Petra Herrera

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Women of the Mexican Revolution ("adelitas" or "soldaderas") with crossed bandoliers.

Colonel Petra Herrera, also known as "Pedro Herrera", was a Mexican "soldadera". She fought as a revolutionary in the Mexican Revolution.[1]

Life[change | change source]

Petra Herrera changed herself into "Pedro" Herrera and joined the revolutionary troops of Pancho Villa. She changed her looks and became more masculine. She invented tricks like saying she shaved at dawn before the other soldiers were awake. She was known for her courage, and for her specialty of blowing up bridges.[2]

As "Pedro" Herrera, she was well-liked. She was accepted as a leader. She decided to reveal that she was a woman, but the revolutionary leaders would not give her a military rank.[2]

Fight in Torreón[change | change source]

Herrera decided to leave Pancho Villa's group. She created a group of women who, like her, wanted to fight at the front. Sources say there were tens of thousands of them.[2]

Herrera was in the biggest fight of the war to that date, the second battle of Torreón in 1914.[1] With 400 other women, she took the city on May 30, 1914. Cosme Mendoza Chavira, another follower of Villa, said "Ella fue quien tomo Torreón y apago las luces cuando entraron en la ciudad" (She was the one who took Torreón and turned out the lights when they entered the city.") Conventional history does not say anything about the participation of Petra Herrera. Villa gave the role of Petra Herrera in the revolution to an unknown woman.[3]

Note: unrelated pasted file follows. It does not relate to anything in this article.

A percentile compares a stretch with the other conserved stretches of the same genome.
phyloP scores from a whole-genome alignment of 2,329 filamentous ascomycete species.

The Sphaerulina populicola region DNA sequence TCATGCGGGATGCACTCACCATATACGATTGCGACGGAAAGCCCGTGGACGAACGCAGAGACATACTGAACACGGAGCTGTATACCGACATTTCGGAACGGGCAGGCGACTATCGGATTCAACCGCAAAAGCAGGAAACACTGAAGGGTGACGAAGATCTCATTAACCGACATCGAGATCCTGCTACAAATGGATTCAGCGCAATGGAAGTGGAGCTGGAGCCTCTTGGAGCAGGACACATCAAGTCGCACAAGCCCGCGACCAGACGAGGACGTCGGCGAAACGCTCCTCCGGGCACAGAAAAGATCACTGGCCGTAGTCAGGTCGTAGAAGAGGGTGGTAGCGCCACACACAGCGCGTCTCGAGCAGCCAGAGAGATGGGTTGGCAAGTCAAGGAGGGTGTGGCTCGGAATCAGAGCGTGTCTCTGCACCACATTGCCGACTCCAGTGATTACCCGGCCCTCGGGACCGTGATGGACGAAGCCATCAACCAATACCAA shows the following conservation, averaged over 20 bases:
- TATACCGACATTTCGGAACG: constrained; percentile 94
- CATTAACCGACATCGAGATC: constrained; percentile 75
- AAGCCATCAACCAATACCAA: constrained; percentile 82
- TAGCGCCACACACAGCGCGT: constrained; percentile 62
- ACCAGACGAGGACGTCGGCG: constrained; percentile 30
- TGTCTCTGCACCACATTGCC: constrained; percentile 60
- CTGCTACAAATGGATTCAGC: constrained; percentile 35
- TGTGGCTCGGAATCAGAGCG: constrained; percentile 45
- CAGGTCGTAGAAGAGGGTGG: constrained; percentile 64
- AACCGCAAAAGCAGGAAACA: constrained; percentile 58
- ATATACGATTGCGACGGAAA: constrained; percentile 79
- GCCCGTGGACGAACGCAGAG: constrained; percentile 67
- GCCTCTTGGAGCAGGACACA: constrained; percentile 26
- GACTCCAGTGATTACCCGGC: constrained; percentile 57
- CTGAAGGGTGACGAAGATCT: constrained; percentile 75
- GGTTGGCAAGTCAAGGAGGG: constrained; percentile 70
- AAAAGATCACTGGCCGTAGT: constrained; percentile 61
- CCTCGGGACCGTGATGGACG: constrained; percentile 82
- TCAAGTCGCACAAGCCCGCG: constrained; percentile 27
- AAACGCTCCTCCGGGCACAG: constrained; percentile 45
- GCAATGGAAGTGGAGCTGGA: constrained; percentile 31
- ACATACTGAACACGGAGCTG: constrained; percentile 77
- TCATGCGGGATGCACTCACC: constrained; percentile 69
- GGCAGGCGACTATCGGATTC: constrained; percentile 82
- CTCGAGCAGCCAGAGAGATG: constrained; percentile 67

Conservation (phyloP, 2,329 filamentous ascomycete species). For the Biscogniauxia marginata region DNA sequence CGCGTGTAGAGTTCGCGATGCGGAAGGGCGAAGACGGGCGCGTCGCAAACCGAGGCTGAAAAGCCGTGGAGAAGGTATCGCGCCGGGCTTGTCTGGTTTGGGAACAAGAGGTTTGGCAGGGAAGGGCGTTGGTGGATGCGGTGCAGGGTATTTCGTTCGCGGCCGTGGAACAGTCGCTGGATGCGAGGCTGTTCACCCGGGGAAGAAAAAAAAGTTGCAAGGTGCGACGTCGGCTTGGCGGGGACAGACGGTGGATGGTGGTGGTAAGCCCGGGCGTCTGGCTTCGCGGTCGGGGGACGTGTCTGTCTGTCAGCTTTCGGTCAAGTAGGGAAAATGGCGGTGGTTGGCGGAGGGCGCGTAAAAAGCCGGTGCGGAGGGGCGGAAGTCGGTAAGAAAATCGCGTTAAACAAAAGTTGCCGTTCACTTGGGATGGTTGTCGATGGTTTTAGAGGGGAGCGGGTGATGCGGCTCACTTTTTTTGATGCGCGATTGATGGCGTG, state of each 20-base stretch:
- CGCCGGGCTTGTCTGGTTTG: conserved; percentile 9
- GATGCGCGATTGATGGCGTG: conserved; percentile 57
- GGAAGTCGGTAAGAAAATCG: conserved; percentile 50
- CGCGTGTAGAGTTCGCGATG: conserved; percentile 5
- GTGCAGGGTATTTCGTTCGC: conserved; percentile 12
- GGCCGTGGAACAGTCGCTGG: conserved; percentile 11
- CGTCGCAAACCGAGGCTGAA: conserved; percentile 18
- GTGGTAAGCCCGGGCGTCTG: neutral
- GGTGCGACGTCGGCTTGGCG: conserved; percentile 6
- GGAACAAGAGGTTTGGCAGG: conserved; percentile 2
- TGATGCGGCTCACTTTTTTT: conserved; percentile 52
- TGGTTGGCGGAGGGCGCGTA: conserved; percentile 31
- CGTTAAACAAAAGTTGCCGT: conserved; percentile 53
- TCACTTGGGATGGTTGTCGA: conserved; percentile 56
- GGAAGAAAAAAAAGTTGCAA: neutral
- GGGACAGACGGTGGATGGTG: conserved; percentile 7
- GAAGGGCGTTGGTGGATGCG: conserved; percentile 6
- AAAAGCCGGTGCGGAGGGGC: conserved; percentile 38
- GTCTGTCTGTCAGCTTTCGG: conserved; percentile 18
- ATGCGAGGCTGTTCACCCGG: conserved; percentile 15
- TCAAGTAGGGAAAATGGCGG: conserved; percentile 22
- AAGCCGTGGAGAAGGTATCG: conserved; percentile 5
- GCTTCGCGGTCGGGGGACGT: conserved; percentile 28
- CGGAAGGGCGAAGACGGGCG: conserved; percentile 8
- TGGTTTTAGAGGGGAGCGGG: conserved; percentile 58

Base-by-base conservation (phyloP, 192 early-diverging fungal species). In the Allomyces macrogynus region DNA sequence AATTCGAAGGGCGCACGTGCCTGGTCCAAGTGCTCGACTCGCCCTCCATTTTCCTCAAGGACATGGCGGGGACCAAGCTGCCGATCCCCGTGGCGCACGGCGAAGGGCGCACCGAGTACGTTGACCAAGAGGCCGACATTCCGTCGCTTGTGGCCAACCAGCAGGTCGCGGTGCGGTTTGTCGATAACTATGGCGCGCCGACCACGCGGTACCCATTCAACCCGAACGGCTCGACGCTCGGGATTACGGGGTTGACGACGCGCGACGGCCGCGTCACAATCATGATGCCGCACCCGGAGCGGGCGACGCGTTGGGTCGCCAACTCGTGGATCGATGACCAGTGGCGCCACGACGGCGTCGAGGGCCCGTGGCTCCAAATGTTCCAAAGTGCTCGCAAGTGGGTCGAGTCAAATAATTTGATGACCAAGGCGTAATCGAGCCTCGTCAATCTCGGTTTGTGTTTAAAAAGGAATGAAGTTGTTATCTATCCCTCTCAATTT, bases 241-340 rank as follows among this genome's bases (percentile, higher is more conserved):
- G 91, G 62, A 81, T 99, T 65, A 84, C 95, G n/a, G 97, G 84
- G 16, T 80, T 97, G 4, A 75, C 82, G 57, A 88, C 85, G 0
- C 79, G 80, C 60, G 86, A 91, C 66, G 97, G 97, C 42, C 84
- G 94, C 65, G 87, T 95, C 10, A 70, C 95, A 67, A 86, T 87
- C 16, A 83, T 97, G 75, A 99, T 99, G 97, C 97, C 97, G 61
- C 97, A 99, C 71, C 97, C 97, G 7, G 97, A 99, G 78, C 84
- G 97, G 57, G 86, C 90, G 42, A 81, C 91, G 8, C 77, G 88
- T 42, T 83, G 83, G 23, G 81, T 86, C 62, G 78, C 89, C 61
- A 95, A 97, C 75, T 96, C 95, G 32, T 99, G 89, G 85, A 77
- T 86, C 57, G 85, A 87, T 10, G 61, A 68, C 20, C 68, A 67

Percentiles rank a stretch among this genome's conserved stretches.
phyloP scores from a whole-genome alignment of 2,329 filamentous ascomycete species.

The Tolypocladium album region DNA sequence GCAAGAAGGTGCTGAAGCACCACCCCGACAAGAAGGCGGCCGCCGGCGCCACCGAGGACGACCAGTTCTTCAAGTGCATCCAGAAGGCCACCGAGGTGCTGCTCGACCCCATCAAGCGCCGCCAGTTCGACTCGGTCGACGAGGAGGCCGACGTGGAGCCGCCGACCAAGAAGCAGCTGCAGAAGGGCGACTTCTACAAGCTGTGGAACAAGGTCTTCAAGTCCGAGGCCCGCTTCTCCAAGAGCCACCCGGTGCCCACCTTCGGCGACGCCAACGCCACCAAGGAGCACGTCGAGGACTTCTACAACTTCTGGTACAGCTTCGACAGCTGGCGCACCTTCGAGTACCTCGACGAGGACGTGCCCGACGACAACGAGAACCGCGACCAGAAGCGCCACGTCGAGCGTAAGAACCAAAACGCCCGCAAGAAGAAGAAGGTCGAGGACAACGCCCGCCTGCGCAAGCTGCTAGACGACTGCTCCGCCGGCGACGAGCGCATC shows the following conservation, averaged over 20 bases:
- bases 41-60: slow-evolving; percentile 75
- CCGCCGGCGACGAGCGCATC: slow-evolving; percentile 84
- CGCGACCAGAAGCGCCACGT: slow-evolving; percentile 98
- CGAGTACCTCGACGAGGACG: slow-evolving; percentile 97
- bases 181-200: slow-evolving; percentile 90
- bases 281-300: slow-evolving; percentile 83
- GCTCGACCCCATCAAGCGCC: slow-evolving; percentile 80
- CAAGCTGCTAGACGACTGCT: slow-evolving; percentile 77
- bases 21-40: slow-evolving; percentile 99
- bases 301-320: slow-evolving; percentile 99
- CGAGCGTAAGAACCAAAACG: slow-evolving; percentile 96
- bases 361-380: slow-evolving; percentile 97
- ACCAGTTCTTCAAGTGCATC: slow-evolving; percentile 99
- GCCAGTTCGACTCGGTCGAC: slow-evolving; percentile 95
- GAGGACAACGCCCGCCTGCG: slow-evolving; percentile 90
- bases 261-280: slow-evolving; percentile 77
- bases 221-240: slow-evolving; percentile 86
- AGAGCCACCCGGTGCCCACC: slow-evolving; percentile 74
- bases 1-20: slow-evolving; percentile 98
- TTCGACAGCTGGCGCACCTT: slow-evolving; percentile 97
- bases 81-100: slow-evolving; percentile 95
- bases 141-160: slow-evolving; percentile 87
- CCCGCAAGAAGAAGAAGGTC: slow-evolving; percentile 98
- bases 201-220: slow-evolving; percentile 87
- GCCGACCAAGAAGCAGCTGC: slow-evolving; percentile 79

The end of her days[change | change source]

At the end of the fighting, she asked to be a general and to continue to fight, but they only gave her a promotion to colonel.[4] Later, the women under her command were disbanded. It is not clear how Herrera died. Some say she finished her military days as a spy. They say she was attacked by bandits and died from the wounds.[2] Others say she died in the cross fire between the federal soldiers and the revolutionaries in Zacatecas. Others say she formed her own brigade of 25,000 women and lived in a camp where men could not enter without being attacked. Still others say she ended her existence as a waitress in the city of Juarez in Chihuahua.[3]

References[change | change source]

  1. 1.0 1.1 Briana Madden. "7 Female Revolutionaries That You Didn't Learn About in History Class". U.S. Uncut.
  2. 2.0 2.1 2.2 2.3 "Mujeres en la historia: La soldadera, Petra Herrera (Siglo XX)".
  3. 3.0 3.1 "La valiente Petra Herrera". Imagen de Zacatecas, el periódico de los zacatecanos.
  4. "Petra Herrera". Rejected Princesses.